403 Climatologies of Precipitation Bands over the USA and UK

Tuesday, 24 January 2017
4E (Washington State Convention Center )
David M. Schultz, University of Manchester, Manchester, United Kingdom; and J. G. Fairman Jr., D. J. Kirshbaum, S. L. Gray, and A. I. Barrett

Handout (12.1 MB)

In the 1970s and 1980s, Bob Houze’s research led to a classification of rainbands in extratropical cyclones that is still used today.  Today, with nationwide networks of Doppler radar, freely available datasets, and computational power, we can construct a climatology of banded precipitation across the United Kingdom and the 48 contiguous states of the United States; the results of such an analysis are presented here.  Over the United Kingdom, radar data from 2006–2015 is used, whereas over the United States, radar data from 2003–2014 is used.  A band is defined as a contiguous feature with an intensity exceeding 0 mm per hour rain rates (UK) or radar reflectivity equal to or exceeding 20 dBZ (USA) that is at least 100 km long with an aspect ratio (length of major axis to length of minor axis) of at least 3:1.  By applying an automated feature-based detection algorithm to composite radar imagery, over 1.8 million bands were identified in the UK and over 7.2 million bands were identified in the USA.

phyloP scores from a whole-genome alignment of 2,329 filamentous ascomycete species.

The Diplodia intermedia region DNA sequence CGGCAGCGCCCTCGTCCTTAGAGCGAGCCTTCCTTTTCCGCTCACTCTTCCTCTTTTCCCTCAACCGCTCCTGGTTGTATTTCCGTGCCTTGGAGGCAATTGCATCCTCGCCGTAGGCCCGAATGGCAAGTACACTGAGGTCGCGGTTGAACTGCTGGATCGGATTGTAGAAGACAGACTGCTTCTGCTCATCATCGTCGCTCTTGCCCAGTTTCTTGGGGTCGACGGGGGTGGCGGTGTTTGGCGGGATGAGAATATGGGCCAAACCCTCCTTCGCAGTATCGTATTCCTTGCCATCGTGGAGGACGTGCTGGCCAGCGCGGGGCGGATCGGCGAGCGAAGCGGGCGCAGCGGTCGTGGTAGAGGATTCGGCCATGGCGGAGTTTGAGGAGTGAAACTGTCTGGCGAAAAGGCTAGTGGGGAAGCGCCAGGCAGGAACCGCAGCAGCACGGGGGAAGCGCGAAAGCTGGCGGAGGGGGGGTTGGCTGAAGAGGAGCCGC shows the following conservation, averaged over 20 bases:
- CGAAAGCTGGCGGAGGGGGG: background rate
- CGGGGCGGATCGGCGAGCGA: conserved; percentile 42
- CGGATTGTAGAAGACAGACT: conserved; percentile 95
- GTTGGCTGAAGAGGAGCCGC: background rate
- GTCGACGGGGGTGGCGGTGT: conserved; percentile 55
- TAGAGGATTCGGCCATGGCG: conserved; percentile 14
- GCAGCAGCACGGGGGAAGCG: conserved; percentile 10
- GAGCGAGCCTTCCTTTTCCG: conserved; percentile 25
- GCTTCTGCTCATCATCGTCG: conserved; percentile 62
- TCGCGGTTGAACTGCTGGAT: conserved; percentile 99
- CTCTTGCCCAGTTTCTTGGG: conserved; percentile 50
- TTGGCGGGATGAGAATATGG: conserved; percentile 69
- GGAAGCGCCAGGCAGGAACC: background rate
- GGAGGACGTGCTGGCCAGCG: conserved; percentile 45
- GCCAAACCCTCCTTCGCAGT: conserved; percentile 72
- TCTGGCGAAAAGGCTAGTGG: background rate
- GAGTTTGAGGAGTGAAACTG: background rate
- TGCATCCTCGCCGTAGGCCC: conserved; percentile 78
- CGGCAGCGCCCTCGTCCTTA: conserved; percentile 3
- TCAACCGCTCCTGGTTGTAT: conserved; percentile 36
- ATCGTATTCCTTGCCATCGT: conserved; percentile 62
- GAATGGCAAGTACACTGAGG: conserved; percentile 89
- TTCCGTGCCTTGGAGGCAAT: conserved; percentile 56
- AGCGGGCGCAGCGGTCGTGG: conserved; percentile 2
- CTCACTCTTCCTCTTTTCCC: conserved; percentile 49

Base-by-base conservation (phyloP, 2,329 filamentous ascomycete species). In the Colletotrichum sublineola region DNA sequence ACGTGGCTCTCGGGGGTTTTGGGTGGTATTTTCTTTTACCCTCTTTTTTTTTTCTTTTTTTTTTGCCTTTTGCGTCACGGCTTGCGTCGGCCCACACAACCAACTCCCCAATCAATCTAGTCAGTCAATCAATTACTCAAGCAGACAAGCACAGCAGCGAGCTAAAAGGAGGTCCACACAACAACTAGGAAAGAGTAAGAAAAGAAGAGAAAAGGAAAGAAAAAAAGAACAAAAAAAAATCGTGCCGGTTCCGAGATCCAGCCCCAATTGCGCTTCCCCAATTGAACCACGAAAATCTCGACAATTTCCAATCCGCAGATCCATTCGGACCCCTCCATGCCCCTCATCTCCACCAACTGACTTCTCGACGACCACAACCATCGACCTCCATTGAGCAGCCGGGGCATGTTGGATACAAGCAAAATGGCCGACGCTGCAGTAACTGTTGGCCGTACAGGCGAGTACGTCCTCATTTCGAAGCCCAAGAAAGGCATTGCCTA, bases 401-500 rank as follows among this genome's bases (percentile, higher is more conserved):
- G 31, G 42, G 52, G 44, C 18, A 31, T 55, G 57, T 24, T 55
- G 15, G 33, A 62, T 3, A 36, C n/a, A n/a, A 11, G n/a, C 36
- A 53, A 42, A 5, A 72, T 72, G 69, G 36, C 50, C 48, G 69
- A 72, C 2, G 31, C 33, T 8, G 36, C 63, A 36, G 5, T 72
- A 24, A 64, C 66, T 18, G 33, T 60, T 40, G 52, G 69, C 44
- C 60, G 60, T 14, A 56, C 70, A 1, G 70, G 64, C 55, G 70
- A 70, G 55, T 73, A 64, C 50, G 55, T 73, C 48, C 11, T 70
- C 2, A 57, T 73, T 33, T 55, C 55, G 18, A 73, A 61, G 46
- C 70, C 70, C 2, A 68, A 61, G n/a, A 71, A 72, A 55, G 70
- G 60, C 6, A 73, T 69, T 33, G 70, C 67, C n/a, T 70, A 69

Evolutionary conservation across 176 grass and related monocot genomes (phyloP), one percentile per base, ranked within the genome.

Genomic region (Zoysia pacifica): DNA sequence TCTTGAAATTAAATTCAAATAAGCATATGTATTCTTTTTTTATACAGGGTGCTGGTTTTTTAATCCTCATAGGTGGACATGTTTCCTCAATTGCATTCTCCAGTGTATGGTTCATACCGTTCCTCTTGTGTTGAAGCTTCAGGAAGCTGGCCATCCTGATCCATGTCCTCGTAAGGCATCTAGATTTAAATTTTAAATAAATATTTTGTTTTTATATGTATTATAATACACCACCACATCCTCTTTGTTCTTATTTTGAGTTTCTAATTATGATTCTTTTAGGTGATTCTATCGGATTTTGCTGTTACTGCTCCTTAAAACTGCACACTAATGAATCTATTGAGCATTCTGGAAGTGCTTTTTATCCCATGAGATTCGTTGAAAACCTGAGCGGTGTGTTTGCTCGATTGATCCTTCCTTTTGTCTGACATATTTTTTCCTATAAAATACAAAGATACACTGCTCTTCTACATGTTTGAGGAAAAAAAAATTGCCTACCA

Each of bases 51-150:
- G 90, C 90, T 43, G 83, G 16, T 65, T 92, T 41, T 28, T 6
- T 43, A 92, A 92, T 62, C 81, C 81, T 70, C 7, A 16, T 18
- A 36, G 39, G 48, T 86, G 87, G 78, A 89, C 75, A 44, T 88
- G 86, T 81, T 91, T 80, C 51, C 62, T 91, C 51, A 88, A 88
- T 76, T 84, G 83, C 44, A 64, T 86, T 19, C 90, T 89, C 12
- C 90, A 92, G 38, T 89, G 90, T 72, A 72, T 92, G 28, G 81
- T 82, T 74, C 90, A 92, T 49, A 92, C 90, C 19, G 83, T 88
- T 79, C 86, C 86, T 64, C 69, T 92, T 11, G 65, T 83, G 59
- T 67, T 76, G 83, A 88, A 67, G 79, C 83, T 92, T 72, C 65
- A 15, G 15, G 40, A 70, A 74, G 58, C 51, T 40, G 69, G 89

The spatial maps of these two climatologies illustrate the most frequent locations of banded precipitation in the UK and USA.   Specifically, in the UK, areas on the west coast of England, Wales and Scotland experience about 50% more banded precipitation than equivalent areas in the east.  When convective bands are considered (precipitation rates exceeding 10 mm per hour over at least 100 square km), southwestern England is highlighted, likely due to the converging sea breezes along the South West Peninsula.  In the USA, areas east of the Rockies experience banded precipitation nearly three times more frequently than areas west of the Rockies.  Areas downwind of the Great Lakes show prominent cool-season maxima associated with lake-effect snowstorms.  Local maxima in the Dakotas and east of the Colorado Rockies are consistent with previous case studies of banded precipitation.

In the UK, banded precipitation features comprise 18% of all precipitation features by occurrence, but contribute 26% of the total precipitation.  In contrast, in the United States, banded-precipitation features comprise only 14.8% of all precipitation features in the United States, and contribute 21.9% of the annual precipitation occurrence.

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